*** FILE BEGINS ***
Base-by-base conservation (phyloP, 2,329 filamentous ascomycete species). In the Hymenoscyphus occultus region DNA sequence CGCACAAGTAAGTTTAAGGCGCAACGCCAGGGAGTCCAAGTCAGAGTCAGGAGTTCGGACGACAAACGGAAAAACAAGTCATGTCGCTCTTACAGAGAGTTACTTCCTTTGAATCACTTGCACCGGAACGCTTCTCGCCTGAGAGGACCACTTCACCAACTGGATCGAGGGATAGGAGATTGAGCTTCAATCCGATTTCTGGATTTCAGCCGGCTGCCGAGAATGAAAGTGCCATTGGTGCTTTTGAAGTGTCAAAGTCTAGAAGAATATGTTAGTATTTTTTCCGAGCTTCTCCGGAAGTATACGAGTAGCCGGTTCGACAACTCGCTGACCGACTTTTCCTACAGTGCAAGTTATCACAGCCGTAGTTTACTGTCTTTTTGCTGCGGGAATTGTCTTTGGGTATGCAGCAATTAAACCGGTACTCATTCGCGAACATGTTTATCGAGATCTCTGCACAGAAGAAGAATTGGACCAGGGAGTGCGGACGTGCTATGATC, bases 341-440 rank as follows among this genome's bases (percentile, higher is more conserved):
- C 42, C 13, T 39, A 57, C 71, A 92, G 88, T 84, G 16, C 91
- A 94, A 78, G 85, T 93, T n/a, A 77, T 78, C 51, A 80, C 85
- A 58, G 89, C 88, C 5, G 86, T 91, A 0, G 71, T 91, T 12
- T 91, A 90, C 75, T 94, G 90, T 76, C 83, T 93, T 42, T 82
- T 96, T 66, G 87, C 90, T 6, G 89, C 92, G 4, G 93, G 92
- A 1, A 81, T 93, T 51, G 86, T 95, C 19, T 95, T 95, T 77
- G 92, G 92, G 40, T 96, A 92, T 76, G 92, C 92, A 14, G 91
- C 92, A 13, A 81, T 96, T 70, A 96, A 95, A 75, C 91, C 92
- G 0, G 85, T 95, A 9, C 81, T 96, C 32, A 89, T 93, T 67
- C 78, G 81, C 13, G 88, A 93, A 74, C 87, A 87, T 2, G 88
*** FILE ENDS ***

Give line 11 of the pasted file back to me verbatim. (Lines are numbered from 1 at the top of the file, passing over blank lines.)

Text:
- C 78, G 81, C 13, G 88, A 93, A 74, C 87, A 87, T 2, G 88